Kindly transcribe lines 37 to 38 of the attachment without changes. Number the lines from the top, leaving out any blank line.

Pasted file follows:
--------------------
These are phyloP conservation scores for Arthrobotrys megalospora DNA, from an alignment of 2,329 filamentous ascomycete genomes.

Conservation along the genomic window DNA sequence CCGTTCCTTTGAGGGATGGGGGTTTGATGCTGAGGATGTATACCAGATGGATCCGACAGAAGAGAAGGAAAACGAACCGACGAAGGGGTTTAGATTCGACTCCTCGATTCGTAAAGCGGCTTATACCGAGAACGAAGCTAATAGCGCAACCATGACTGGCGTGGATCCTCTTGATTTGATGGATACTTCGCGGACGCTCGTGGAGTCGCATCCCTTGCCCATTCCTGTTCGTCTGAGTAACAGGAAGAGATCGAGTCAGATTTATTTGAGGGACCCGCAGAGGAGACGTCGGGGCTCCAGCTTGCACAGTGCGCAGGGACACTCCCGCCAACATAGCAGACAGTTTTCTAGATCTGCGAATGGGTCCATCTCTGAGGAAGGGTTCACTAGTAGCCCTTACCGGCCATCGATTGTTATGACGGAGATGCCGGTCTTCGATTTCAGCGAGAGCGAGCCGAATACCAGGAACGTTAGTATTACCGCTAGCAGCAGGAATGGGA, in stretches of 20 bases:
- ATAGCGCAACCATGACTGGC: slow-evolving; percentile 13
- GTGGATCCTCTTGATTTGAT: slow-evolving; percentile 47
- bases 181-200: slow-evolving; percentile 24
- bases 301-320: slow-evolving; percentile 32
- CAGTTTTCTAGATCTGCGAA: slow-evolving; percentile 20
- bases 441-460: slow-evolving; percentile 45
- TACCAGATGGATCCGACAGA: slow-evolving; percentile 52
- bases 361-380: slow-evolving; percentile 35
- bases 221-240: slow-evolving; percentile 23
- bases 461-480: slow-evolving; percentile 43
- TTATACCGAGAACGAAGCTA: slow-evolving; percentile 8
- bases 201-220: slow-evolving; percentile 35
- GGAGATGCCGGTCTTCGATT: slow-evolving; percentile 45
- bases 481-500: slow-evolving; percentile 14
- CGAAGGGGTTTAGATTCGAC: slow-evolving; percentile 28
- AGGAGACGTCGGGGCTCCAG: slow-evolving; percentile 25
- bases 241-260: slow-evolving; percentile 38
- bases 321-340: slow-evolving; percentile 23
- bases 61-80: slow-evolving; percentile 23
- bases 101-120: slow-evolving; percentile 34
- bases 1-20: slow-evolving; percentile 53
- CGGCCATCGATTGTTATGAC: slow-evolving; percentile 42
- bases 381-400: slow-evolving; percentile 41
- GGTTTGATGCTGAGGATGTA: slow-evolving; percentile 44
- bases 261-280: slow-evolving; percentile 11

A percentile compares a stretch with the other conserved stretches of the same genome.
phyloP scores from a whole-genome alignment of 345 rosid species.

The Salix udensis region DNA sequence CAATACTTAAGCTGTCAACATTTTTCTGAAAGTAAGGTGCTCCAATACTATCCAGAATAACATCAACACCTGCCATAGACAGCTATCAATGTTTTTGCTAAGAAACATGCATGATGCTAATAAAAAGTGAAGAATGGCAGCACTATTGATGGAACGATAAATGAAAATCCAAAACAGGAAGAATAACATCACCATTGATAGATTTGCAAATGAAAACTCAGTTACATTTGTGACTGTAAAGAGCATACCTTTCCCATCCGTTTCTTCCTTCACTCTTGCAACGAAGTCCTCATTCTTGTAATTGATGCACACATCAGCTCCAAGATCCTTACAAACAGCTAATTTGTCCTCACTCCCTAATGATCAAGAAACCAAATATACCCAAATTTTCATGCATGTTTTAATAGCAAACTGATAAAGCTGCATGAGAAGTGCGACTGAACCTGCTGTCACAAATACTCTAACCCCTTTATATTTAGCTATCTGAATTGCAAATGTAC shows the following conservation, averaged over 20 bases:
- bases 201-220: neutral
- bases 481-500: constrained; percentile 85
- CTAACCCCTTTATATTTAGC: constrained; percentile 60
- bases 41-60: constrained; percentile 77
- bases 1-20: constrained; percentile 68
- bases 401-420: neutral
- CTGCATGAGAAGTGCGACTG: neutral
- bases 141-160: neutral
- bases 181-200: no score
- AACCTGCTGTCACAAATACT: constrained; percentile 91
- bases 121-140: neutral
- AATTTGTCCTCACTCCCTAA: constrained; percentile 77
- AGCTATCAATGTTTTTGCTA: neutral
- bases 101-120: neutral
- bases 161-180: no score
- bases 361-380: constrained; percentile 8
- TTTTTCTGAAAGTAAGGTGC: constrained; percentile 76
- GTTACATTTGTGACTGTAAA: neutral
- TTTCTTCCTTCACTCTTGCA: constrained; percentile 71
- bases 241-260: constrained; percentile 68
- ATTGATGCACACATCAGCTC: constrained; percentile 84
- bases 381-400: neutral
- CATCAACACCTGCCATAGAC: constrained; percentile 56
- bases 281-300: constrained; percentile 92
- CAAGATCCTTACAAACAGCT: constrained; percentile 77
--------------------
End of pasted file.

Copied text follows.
- CTGCATGAGAAGTGCGACTG: neutral
- bases 141-160: neutral